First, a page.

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Public Safety Experiences

We have distilled experiences from our community on how they interact with their communites and the police inforcement in their area. We hope shedding light on individual stories will help us better understand our city and focus our actions into possitive change.

Chris Rose on Serpas

Date: Fri, Nov. 25, 2011 Chris Rose: Serpas

You lie, you die.

Ah, but.....Define lie.

This week, my colleague Kim Holden reported that New Orleans Police Chief Ronal Serpas, and several other New Orleans officials, either lied on the Chief's retirement paperwork – or made an error so foolish and obvious that if they weren't lying, they're all impervious to detail and ill suited to run a tight ship.

It seems like a niggling administrative detail – the date of Serpas' official start of employment – which was May 10 of last year.

Or May 6. Or May 11. Or maybe the 18th.

It's a little sticky, tricky and confusing, to be sure.

Documents signed by Serpas, two police department witnesses and a notary – assistant city attorney Victor Papai – are dated May 6th.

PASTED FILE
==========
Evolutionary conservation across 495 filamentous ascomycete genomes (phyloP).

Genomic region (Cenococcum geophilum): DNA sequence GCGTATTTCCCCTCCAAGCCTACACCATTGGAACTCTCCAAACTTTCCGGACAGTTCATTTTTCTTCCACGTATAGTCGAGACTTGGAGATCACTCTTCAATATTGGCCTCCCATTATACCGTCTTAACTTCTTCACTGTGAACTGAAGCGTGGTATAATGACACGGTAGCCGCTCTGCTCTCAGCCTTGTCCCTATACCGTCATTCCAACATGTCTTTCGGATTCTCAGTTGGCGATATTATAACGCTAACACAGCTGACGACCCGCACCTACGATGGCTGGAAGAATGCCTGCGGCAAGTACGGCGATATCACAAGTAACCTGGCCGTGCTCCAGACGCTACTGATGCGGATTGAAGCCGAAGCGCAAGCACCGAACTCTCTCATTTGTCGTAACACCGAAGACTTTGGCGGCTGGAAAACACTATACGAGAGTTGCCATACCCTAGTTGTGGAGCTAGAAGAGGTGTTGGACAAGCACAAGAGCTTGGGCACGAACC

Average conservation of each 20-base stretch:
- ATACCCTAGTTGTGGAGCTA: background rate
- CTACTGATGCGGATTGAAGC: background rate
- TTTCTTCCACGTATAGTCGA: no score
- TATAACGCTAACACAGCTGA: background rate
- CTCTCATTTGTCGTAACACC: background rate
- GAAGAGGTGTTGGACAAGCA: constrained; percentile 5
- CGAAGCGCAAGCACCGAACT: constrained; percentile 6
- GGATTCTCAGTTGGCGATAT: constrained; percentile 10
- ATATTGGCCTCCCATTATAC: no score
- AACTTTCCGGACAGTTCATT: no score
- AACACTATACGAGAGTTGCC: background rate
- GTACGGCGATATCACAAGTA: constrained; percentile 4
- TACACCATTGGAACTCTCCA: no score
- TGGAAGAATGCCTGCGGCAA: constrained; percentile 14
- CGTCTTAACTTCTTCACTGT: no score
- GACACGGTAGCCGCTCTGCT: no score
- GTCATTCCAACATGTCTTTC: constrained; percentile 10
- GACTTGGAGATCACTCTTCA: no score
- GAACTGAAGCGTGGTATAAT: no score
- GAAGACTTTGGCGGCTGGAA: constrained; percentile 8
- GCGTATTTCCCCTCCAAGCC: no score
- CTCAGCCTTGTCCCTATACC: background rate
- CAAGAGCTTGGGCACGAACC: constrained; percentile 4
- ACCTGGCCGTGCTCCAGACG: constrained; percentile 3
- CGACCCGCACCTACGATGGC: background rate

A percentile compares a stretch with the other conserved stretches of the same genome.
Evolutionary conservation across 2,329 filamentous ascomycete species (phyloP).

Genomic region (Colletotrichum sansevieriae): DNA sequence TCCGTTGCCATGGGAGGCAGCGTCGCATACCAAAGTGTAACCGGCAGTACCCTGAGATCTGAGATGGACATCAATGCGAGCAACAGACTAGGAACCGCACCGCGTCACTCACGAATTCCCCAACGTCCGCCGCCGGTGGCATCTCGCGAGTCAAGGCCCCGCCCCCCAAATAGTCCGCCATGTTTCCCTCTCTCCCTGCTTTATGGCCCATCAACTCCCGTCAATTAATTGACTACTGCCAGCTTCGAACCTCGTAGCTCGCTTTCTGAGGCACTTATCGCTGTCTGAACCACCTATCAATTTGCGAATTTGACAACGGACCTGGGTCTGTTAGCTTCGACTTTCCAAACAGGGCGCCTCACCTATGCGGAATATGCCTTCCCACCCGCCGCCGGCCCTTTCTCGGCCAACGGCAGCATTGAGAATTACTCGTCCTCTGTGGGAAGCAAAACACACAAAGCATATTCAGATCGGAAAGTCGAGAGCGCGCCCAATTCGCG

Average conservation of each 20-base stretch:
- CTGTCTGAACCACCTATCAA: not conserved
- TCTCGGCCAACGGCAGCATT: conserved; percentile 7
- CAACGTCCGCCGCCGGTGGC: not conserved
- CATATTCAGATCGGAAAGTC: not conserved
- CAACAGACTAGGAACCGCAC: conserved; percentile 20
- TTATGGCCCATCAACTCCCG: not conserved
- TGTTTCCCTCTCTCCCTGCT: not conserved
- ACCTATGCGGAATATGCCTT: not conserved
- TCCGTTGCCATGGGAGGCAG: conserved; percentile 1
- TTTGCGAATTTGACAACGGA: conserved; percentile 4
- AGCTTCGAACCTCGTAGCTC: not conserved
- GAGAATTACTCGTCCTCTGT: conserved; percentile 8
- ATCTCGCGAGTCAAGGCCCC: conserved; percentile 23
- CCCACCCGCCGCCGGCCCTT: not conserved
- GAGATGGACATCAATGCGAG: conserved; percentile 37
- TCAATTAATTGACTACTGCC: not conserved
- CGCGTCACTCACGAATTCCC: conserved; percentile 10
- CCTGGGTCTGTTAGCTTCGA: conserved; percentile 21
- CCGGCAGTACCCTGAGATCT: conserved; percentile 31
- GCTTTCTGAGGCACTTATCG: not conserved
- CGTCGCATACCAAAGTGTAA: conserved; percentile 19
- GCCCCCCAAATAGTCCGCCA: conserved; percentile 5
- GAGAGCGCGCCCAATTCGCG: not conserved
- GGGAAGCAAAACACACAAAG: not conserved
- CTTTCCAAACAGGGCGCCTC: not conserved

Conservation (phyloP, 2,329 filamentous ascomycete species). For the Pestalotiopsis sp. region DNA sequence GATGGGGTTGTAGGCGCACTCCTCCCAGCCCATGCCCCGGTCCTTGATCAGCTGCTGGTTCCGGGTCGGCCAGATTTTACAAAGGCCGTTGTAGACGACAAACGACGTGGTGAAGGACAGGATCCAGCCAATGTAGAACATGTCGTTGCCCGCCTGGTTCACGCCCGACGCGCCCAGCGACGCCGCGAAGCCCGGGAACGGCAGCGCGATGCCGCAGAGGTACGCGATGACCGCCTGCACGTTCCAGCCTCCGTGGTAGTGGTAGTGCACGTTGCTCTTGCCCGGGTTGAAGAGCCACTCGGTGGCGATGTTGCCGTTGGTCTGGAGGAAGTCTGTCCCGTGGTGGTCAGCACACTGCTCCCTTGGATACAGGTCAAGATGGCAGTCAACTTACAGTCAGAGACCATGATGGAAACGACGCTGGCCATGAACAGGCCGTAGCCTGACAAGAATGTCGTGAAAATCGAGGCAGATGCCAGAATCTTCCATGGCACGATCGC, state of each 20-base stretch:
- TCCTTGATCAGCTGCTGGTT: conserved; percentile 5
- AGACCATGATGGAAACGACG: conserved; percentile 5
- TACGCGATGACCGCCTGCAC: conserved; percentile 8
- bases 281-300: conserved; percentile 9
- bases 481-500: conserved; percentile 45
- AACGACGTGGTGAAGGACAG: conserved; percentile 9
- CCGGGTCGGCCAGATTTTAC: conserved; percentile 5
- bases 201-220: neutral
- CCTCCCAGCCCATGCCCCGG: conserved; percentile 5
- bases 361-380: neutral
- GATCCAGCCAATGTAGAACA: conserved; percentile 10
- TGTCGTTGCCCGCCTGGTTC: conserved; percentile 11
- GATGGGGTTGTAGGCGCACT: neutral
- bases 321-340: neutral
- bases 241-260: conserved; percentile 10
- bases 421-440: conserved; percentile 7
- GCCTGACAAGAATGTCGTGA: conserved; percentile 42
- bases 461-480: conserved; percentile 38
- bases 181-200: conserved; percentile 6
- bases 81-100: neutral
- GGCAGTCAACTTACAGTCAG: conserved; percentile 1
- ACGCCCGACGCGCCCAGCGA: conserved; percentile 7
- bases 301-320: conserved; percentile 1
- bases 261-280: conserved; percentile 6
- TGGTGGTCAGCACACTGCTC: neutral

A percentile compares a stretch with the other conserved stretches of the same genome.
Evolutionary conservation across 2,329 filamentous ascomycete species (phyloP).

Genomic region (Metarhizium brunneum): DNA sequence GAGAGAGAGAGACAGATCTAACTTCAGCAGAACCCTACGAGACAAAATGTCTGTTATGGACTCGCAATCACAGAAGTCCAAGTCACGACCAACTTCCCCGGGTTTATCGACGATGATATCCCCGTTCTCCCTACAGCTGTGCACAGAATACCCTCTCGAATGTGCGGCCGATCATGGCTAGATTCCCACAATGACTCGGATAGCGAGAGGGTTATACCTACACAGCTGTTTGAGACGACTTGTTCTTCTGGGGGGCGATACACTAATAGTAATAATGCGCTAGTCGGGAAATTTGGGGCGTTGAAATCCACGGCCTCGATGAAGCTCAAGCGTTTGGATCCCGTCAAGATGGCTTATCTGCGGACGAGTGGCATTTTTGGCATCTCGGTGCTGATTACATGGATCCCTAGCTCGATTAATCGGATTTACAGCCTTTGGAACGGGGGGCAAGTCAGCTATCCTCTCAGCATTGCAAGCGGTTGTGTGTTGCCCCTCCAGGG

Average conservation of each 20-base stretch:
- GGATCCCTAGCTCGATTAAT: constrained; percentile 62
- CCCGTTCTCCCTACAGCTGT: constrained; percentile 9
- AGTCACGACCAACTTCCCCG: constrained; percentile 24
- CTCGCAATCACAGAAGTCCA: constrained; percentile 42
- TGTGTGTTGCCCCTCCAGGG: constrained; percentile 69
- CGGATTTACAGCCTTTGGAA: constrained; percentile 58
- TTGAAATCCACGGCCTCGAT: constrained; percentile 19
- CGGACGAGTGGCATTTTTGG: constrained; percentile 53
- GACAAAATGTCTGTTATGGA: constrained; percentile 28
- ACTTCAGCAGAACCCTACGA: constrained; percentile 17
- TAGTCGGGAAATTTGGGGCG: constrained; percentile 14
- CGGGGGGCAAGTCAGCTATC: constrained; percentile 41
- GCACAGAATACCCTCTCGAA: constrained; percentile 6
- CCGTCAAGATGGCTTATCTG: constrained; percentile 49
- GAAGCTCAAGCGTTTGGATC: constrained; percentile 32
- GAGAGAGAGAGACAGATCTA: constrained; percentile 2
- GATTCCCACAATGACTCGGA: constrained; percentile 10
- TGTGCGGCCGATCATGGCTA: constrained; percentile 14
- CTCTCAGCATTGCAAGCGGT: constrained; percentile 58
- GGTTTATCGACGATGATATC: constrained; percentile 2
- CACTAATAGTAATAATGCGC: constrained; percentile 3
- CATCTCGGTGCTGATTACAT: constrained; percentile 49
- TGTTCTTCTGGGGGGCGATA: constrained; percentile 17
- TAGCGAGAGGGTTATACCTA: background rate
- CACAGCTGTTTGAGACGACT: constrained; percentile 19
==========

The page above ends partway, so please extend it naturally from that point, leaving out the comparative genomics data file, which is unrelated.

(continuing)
The law says all signees must be physically present at the same time.

But on May 6, Serpas was in Nashville. He arrived in New Orleans on May 10 and claims to have jumped right into his blues and started work.

But he wasn't sworn in until the next day, May 11.

And now he tells us he didn't sign that notarized document dated May 6 until, get this, May 18.

So what does it all mean? Why does it matter?

According to the NOPD pension system, you have to be hired before your 50th birthday to qualify for retirement benefits.

Coincidentally – or not – Serpas turned 50 on May 9, 2010, making him 50 if he started May 10 or later, but 49 if he started May 6.

That little difference would mean Serpas is eligible for $144,000 a year for the rest of his life upon retirement - instead of the $55,000 he would have received for his prior years on the force.

Oddly enough, Serpas was already vested in the retirement system for his former years in the police department; it didn’t matter how old he was that May.

Confused yet?

Yeah, me neither.

So, do we have a case of high crimes and misdemeanors? Did somebody lie?

Well, define lie.

What we do have is another case of administrative impropriety nipping at the chief's heels while he tries to lead a city out of homicidal madness.

What we're left with are appearances, and it appears sloppy and suspicious, borderline stupid.

It's paperwork, administrative record-keeping, document integrity: Boring stuff.

But if they can't get the small stuff right, what can we expect when lives are on the line, a city's reputation in shambles, and there's a crisis in confidence in a police department where nobody knows what day it is?